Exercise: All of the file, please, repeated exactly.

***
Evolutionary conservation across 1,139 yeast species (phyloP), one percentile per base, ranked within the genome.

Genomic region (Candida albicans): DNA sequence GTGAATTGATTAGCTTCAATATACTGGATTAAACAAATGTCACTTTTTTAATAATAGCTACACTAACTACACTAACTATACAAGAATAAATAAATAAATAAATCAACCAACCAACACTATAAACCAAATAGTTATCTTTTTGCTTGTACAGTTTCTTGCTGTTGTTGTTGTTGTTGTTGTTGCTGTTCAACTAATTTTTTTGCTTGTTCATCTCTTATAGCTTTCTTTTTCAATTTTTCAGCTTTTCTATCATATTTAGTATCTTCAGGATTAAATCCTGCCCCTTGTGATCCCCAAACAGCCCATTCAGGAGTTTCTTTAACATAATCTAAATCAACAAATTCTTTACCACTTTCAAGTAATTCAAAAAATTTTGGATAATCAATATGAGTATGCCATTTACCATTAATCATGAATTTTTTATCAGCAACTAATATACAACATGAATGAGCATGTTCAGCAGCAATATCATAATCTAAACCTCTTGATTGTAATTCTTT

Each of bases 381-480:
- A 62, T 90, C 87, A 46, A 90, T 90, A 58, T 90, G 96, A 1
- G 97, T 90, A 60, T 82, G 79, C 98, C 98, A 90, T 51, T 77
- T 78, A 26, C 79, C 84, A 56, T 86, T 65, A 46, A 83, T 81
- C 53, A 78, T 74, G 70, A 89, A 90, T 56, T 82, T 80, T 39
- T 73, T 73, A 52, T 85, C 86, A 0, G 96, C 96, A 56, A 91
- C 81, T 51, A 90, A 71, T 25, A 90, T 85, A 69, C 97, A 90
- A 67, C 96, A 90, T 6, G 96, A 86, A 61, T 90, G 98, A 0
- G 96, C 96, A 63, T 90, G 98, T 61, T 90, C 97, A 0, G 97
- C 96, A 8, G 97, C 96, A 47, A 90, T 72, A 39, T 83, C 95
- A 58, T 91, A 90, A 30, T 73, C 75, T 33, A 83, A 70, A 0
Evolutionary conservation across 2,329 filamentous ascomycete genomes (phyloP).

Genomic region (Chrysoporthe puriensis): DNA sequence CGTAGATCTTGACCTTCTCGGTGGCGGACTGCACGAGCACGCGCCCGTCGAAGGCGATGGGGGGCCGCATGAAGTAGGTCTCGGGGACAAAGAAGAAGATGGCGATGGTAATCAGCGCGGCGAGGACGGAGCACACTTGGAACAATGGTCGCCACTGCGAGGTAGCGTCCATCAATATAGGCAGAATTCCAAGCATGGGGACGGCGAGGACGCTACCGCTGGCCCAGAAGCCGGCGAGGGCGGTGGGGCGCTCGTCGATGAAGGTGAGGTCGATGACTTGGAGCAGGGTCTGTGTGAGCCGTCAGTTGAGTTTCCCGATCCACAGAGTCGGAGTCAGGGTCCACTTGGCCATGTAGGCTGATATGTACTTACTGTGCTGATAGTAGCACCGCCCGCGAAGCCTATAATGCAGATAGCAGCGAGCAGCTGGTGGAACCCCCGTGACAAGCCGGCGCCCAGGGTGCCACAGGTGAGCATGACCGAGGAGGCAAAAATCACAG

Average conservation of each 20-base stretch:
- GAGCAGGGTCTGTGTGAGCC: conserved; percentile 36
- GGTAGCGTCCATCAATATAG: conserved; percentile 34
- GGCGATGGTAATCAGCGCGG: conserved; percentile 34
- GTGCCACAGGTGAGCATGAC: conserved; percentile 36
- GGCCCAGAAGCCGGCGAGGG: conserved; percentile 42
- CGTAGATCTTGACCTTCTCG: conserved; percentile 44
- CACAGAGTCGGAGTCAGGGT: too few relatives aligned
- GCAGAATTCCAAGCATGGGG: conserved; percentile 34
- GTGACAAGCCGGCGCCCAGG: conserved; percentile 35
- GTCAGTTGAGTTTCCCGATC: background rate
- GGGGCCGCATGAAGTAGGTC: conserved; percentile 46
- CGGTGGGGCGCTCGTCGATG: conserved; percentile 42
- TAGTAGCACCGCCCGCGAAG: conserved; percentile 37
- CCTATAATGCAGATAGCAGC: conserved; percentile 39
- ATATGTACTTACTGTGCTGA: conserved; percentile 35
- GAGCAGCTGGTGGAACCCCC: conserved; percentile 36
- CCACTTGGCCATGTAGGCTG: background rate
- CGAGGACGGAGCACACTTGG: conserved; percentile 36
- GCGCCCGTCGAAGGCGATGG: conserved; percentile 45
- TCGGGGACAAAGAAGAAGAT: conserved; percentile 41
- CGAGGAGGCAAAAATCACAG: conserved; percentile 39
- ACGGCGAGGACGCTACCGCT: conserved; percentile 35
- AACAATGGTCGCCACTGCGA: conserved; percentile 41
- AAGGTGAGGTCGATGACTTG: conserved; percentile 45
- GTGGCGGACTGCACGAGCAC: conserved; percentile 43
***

Evolutionary conservation across 1,139 yeast species (phyloP), one percentile per base, ranked within the genome.

Genomic region (Candida albicans): DNA sequence GTGAATTGATTAGCTTCAATATACTGGATTAAACAAATGTCACTTTTTTAATAATAGCTACACTAACTACACTAACTATACAAGAATAAATAAATAAATAAATCAACCAACCAACACTATAAACCAAATAGTTATCTTTTTGCTTGTACAGTTTCTTGCTGTTGTTGTTGTTGTTGTTGTTGCTGTTCAACTAATTTTTTTGCTTGTTCATCTCTTATAGCTTTCTTTTTCAATTTTTCAGCTTTTCTATCATATTTAGTATCTTCAGGATTAAATCCTGCCCCTTGTGATCCCCAAACAGCCCATTCAGGAGTTTCTTTAACATAATCTAAATCAACAAATTCTTTACCACTTTCAAGTAATTCAAAAAATTTTGGATAATCAATATGAGTATGCCATTTACCATTAATCATGAATTTTTTATCAGCAACTAATATACAACATGAATGAGCATGTTCAGCAGCAATATCATAATCTAAACCTCTTGATTGTAATTCTTT

Each of bases 381-480:
- A 62, T 90, C 87, A 46, A 90, T 90, A 58, T 90, G 96, A 1
- G 97, T 90, A 60, T 82, G 79, C 98, C 98, A 90, T 51, T 77
- T 78, A 26, C 79, C 84, A 56, T 86, T 65, A 46, A 83, T 81
- C 53, A 78, T 74, G 70, A 89, A 90, T 56, T 82, T 80, T 39
- T 73, T 73, A 52, T 85, C 86, A 0, G 96, C 96, A 56, A 91
- C 81, T 51, A 90, A 71, T 25, A 90, T 85, A 69, C 97, A 90
- A 67, C 96, A 90, T 6, G 96, A 86, A 61, T 90, G 98, A 0
- G 96, C 96, A 63, T 90, G 98, T 61, T 90, C 97, A 0, G 97
- C 96, A 8, G 97, C 96, A 47, A 90, T 72, A 39, T 83, C 95
- A 58, T 91, A 90, A 30, T 73, C 75, T 33, A 83, A 70, A 0
Evolutionary conservation across 2,329 filamentous ascomycete genomes (phyloP).

Genomic region (Chrysoporthe puriensis): DNA sequence CGTAGATCTTGACCTTCTCGGTGGCGGACTGCACGAGCACGCGCCCGTCGAAGGCGATGGGGGGCCGCATGAAGTAGGTCTCGGGGACAAAGAAGAAGATGGCGATGGTAATCAGCGCGGCGAGGACGGAGCACACTTGGAACAATGGTCGCCACTGCGAGGTAGCGTCCATCAATATAGGCAGAATTCCAAGCATGGGGACGGCGAGGACGCTACCGCTGGCCCAGAAGCCGGCGAGGGCGGTGGGGCGCTCGTCGATGAAGGTGAGGTCGATGACTTGGAGCAGGGTCTGTGTGAGCCGTCAGTTGAGTTTCCCGATCCACAGAGTCGGAGTCAGGGTCCACTTGGCCATGTAGGCTGATATGTACTTACTGTGCTGATAGTAGCACCGCCCGCGAAGCCTATAATGCAGATAGCAGCGAGCAGCTGGTGGAACCCCCGTGACAAGCCGGCGCCCAGGGTGCCACAGGTGAGCATGACCGAGGAGGCAAAAATCACAG

Average conservation of each 20-base stretch:
- GAGCAGGGTCTGTGTGAGCC: conserved; percentile 36
- GGTAGCGTCCATCAATATAG: conserved; percentile 34
- GGCGATGGTAATCAGCGCGG: conserved; percentile 34
- GTGCCACAGGTGAGCATGAC: conserved; percentile 36
- GGCCCAGAAGCCGGCGAGGG: conserved; percentile 42
- CGTAGATCTTGACCTTCTCG: conserved; percentile 44
- CACAGAGTCGGAGTCAGGGT: too few relatives aligned
- GCAGAATTCCAAGCATGGGG: conserved; percentile 34
- GTGACAAGCCGGCGCCCAGG: conserved; percentile 35
- GTCAGTTGAGTTTCCCGATC: background rate
- GGGGCCGCATGAAGTAGGTC: conserved; percentile 46
- CGGTGGGGCGCTCGTCGATG: conserved; percentile 42
- TAGTAGCACCGCCCGCGAAG: conserved; percentile 37
- CCTATAATGCAGATAGCAGC: conserved; percentile 39
- ATATGTACTTACTGTGCTGA: conserved; percentile 35
- GAGCAGCTGGTGGAACCCCC: conserved; percentile 36
- CCACTTGGCCATGTAGGCTG: background rate
- CGAGGACGGAGCACACTTGG: conserved; percentile 36
- GCGCCCGTCGAAGGCGATGG: conserved; percentile 45
- TCGGGGACAAAGAAGAAGAT: conserved; percentile 41
- CGAGGAGGCAAAAATCACAG: conserved; percentile 39
- ACGGCGAGGACGCTACCGCT: conserved; percentile 35
- AACAATGGTCGCCACTGCGA: conserved; percentile 41
- AAGGTGAGGTCGATGACTTG: conserved; percentile 45
- GTGGCGGACTGCACGAGCAC: conserved; percentile 43